The lantern was a good piece of equipment. With a new battery a couple years later, the spotlight would reach clear across the lake where we taught ourselves duck-hunting. We never needed the red flasher again. When I took the job in Georgia after my Army tour, the lantern went with me though my decoys stayed home. And back and forth, work to home and back, numerous weekends. Until its final run, 1968. I never have consciously wondered what became of it. Just an isolated incident in a year full of incidents for me, from being fired to getting married and all the rest.
About the only outside 1968 incident that stayed bright in memory was coming out of our honeymoon cucoon three days after marriage to learn of the assassination of Martin Luther King, Jr. with ensuing rioting. Cities were already on fire across the nation.
History says a lot else happened that year. Early on, North Korean patrol boats captured the USS Pueblo and the ensuing crisis lasted the whole year. Then there was the Tet offensive: nearly 70,000 North Vietnamese troops swarming for weeks in jungles and cities in the South. Reading this now, I recall an AP photo of a South Vietnamese general executing a Viet Cong prisoner with a pistol shot to the head. A S&W Bodyguard .38, looked like. The image really stirred up the anti-war crowd. Not too long later, “Uncle” Walter Cronkite of CBS called Tet a “draw” and advised peace negotiations.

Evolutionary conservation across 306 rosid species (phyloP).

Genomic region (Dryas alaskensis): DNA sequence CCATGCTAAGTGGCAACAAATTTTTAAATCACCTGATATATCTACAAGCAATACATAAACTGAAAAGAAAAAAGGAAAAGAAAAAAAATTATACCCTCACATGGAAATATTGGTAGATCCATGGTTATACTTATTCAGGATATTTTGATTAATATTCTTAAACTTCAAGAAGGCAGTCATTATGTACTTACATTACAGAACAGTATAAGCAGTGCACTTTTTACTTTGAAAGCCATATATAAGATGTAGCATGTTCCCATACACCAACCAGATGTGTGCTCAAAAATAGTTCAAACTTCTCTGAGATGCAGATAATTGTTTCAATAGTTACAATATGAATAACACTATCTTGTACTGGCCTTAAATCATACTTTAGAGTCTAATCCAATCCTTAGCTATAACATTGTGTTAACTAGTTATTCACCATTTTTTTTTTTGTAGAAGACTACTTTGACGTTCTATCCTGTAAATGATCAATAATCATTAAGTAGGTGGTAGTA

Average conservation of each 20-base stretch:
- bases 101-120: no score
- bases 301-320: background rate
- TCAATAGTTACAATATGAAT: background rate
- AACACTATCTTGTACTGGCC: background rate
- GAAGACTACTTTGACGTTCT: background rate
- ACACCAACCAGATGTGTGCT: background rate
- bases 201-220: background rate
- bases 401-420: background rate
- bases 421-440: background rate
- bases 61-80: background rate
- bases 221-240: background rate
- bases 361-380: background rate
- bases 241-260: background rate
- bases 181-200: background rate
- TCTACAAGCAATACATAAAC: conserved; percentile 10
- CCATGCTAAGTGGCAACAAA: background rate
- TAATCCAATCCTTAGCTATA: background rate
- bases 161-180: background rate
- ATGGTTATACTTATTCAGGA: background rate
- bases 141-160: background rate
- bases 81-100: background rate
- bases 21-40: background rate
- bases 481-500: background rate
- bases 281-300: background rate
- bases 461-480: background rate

Also, in no particular order: the Robert Kennedy assassination in San Francisco after Democratic Primary victories. George Wallace ran an independent campaign for President, gaining “significant” support in the South and Midwest. Not enough to top Richard Nixon, who beat both Wallace and Hubert Humphrey in November. Apollo 8 was launched for an orbital flight around the moon.
Abroad, the USSR invaded Czechoslovakia with over 200,000 troops, ending what was called the “Prague Spring.” A Russian playbook shredded this year in Ukraine. Mexican police and military in Mexico City killed or injured hundreds of demonstrators in Tlatelolco Square, while at the Summer Olympics there two American medalists made headlines by raising fists in the then-new “black power” salute when the Star-Spangled Banner played. In the Mediteranian, JFK’s widow married a rich Greek.
Skimming all those and more, I remember them all. It is impossible to know what non-newsworthy incidents made 1968 memorable for millions of other highly complex human brains alive that year.
Just as hard to comprehend is my 79-year old brain abruptly slipping my long-ago lost lantern into conscious memory. (From wherever it was lodged in my asserted 100 billion neurons with 100 trillion synaptic connections.)